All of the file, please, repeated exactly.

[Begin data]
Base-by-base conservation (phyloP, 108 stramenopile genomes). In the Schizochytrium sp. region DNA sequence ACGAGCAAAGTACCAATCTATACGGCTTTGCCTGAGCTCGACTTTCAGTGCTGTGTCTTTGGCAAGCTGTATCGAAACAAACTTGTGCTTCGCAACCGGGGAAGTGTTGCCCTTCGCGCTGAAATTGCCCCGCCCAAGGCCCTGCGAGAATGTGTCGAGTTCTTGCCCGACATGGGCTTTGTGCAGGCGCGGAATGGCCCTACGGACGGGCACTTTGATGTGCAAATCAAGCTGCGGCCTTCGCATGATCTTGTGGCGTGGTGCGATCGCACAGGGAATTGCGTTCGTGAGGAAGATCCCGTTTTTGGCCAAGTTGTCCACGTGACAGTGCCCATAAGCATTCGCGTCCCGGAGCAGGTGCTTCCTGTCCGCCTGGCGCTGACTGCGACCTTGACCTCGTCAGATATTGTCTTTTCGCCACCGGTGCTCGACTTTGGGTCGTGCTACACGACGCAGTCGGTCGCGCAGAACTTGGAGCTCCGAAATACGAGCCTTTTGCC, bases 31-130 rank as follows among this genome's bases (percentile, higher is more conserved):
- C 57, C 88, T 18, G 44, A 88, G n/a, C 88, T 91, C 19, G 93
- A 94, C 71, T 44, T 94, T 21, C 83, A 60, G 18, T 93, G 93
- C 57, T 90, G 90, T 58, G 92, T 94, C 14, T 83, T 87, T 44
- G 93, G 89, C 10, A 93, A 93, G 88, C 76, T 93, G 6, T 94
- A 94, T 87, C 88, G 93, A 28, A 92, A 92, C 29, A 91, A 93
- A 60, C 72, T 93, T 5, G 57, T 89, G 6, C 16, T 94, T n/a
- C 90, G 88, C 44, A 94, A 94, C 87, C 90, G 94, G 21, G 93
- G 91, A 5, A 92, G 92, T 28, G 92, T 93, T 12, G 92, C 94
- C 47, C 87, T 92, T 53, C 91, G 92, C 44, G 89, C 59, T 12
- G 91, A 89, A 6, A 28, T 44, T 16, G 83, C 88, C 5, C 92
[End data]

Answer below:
Base-by-base conservation (phyloP, 108 stramenopile genomes). In the Schizochytrium sp. region DNA sequence ACGAGCAAAGTACCAATCTATACGGCTTTGCCTGAGCTCGACTTTCAGTGCTGTGTCTTTGGCAAGCTGTATCGAAACAAACTTGTGCTTCGCAACCGGGGAAGTGTTGCCCTTCGCGCTGAAATTGCCCCGCCCAAGGCCCTGCGAGAATGTGTCGAGTTCTTGCCCGACATGGGCTTTGTGCAGGCGCGGAATGGCCCTACGGACGGGCACTTTGATGTGCAAATCAAGCTGCGGCCTTCGCATGATCTTGTGGCGTGGTGCGATCGCACAGGGAATTGCGTTCGTGAGGAAGATCCCGTTTTTGGCCAAGTTGTCCACGTGACAGTGCCCATAAGCATTCGCGTCCCGGAGCAGGTGCTTCCTGTCCGCCTGGCGCTGACTGCGACCTTGACCTCGTCAGATATTGTCTTTTCGCCACCGGTGCTCGACTTTGGGTCGTGCTACACGACGCAGTCGGTCGCGCAGAACTTGGAGCTCCGAAATACGAGCCTTTTGCC, bases 31-130 rank as follows among this genome's bases (percentile, higher is more conserved):
- C 57, C 88, T 18, G 44, A 88, G n/a, C 88, T 91, C 19, G 93
- A 94, C 71, T 44, T 94, T 21, C 83, A 60, G 18, T 93, G 93
- C 57, T 90, G 90, T 58, G 92, T 94, C 14, T 83, T 87, T 44
- G 93, G 89, C 10, A 93, A 93, G 88, C 76, T 93, G 6, T 94
- A 94, T 87, C 88, G 93, A 28, A 92, A 92, C 29, A 91, A 93
- A 60, C 72, T 93, T 5, G 57, T 89, G 6, C 16, T 94, T n/a
- C 90, G 88, C 44, A 94, A 94, C 87, C 90, G 94, G 21, G 93
- G 91, A 5, A 92, G 92, T 28, G 92, T 93, T 12, G 92, C 94
- C 47, C 87, T 92, T 53, C 91, G 92, C 44, G 89, C 59, T 12
- G 91, A 89, A 6, A 28, T 44, T 16, G 83, C 88, C 5, C 92